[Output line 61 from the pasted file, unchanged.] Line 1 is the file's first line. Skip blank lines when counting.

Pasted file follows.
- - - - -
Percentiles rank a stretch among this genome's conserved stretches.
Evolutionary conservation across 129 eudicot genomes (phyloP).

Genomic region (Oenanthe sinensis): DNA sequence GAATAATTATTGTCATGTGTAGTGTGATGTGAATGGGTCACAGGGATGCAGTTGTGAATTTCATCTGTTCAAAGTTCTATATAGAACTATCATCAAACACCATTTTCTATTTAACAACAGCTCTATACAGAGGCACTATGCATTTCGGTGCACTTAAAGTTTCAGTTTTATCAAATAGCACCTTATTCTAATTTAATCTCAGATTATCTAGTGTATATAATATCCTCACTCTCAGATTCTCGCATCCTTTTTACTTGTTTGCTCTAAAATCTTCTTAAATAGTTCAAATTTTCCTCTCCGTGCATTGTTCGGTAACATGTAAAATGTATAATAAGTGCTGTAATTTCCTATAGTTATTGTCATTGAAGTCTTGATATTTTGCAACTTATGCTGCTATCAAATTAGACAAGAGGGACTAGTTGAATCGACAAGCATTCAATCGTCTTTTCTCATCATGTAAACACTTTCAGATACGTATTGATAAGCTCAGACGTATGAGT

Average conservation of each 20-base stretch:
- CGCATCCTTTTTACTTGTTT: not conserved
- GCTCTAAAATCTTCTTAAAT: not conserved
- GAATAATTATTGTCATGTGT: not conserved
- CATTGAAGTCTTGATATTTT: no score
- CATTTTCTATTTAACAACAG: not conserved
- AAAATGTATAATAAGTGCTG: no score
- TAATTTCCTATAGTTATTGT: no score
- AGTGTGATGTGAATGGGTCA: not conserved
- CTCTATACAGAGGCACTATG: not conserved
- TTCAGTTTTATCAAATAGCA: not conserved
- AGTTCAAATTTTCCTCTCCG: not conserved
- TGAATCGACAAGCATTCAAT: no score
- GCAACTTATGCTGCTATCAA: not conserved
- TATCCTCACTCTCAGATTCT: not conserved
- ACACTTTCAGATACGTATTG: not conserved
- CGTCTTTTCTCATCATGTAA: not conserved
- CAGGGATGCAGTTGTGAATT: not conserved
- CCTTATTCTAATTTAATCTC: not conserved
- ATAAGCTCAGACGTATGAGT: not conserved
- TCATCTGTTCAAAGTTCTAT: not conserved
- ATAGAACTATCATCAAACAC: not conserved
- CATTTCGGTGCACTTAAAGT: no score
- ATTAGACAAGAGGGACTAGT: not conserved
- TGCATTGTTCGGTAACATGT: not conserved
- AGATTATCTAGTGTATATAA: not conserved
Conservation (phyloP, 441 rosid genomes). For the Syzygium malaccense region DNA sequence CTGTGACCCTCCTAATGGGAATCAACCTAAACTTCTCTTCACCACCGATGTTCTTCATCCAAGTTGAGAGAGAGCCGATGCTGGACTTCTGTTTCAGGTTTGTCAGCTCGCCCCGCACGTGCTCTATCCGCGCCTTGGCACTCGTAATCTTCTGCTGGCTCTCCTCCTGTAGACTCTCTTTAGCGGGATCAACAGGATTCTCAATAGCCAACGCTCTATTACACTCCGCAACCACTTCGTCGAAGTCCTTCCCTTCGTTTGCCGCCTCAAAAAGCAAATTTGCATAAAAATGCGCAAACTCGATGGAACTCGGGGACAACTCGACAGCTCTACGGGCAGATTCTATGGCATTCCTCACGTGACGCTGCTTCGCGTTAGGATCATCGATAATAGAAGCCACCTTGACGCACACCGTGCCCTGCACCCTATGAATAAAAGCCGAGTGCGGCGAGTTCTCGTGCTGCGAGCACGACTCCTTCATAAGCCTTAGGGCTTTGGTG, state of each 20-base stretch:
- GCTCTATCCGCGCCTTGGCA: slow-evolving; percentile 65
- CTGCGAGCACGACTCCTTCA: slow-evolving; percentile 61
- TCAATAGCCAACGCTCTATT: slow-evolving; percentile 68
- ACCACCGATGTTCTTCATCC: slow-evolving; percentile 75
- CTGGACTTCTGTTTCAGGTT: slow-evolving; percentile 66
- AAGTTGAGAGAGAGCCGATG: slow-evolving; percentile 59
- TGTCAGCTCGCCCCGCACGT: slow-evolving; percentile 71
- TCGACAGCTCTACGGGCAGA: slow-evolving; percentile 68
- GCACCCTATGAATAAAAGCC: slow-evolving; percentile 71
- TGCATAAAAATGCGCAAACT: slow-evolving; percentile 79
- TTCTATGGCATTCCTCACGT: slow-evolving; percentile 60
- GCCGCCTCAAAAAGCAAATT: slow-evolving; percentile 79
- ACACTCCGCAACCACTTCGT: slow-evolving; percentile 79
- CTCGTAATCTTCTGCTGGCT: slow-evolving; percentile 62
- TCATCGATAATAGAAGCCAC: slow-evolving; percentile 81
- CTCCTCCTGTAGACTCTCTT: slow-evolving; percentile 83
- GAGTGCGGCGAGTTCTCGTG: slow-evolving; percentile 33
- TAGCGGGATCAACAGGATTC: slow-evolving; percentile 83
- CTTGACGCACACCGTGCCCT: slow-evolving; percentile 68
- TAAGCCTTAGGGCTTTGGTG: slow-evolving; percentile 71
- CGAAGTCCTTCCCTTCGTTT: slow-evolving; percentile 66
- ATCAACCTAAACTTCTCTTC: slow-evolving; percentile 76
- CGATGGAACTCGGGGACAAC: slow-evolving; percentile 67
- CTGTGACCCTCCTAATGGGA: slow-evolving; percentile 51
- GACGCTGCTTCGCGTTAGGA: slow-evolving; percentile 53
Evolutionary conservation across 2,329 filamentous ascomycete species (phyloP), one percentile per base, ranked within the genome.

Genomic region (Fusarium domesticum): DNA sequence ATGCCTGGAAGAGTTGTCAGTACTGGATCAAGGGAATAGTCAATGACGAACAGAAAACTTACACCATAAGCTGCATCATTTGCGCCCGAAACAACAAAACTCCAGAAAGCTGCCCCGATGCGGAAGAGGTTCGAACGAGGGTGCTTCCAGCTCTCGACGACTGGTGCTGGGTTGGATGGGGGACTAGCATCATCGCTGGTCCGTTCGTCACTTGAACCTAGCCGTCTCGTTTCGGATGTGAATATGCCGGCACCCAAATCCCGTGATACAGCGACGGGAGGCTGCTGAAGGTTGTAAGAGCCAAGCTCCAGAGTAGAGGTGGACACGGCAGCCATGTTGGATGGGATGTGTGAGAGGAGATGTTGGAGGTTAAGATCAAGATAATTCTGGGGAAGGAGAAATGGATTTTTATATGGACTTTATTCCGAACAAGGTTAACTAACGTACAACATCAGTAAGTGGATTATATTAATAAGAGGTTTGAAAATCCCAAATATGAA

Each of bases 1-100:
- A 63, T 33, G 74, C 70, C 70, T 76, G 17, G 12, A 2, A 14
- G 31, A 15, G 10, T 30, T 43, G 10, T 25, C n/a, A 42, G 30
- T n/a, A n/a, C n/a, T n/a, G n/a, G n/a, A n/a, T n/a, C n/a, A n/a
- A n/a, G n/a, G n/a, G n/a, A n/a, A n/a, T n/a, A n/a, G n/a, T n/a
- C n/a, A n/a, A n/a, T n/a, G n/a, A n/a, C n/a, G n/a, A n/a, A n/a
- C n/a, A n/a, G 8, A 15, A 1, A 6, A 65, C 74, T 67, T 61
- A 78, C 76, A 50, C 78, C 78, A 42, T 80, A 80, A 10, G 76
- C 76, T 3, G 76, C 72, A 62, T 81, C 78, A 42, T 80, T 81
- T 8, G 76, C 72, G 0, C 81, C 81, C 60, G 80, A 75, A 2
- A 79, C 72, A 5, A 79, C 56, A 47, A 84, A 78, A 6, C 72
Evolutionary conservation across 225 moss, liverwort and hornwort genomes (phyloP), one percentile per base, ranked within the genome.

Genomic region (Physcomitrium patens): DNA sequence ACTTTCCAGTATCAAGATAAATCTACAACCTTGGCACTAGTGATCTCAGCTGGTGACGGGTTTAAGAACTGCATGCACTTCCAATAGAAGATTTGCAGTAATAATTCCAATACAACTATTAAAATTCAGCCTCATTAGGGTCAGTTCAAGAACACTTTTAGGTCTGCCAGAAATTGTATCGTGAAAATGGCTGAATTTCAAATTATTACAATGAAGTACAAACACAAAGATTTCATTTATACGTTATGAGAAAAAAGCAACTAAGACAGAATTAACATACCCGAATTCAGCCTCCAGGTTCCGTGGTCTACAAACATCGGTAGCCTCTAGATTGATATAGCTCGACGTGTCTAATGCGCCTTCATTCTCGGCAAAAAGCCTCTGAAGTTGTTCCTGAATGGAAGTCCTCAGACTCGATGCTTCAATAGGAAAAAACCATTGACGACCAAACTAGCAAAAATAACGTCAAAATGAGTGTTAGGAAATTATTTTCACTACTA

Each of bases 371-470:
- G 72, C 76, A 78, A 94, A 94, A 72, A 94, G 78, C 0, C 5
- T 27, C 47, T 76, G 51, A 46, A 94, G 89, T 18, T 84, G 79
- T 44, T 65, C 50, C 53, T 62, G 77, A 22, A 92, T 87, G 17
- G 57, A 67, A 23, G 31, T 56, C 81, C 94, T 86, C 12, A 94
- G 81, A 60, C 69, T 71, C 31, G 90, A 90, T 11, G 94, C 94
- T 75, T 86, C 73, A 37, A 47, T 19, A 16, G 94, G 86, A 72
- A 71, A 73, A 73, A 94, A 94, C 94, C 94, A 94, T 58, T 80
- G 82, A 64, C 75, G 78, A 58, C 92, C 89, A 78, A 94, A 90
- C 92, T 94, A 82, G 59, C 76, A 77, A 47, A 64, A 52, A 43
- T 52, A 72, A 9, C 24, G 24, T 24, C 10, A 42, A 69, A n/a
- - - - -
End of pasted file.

- T n/a, A n/a, C n/a, T n/a, G n/a, G n/a, A n/a, T n/a, C n/a, A n/a